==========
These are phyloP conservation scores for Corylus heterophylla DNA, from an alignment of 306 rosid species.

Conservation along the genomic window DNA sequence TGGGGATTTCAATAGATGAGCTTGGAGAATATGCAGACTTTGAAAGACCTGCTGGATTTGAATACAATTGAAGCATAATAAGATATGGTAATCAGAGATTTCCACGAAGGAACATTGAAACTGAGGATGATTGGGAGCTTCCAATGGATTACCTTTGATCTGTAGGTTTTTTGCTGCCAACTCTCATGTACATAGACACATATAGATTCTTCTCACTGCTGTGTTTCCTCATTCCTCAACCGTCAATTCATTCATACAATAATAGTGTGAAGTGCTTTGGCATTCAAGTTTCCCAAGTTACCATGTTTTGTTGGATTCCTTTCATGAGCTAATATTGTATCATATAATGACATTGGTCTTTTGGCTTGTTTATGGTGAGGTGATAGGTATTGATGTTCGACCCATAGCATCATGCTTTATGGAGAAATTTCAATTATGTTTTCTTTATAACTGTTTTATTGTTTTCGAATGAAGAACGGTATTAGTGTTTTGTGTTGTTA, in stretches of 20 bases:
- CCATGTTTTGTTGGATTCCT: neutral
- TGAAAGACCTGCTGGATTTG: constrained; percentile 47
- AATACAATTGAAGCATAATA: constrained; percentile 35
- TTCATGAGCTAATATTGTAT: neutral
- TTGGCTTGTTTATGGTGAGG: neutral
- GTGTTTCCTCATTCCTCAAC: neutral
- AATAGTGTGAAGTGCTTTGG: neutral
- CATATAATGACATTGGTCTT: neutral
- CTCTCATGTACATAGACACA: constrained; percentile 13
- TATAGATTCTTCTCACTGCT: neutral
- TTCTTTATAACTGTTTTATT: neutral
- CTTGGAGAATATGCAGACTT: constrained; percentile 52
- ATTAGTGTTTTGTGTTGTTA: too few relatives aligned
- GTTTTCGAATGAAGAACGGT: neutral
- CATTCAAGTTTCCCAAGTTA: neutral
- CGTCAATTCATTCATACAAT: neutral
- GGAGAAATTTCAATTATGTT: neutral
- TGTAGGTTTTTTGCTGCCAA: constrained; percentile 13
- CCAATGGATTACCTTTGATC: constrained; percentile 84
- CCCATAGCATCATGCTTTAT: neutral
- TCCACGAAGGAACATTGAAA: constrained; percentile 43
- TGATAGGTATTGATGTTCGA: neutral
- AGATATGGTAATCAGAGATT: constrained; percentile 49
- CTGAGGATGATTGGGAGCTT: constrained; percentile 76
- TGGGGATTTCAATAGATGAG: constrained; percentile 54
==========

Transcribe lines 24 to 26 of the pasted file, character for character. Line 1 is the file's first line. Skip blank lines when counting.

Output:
- TGATAGGTATTGATGTTCGA: neutral
- AGATATGGTAATCAGAGATT: constrained; percentile 49
- CTGAGGATGATTGGGAGCTT: constrained; percentile 76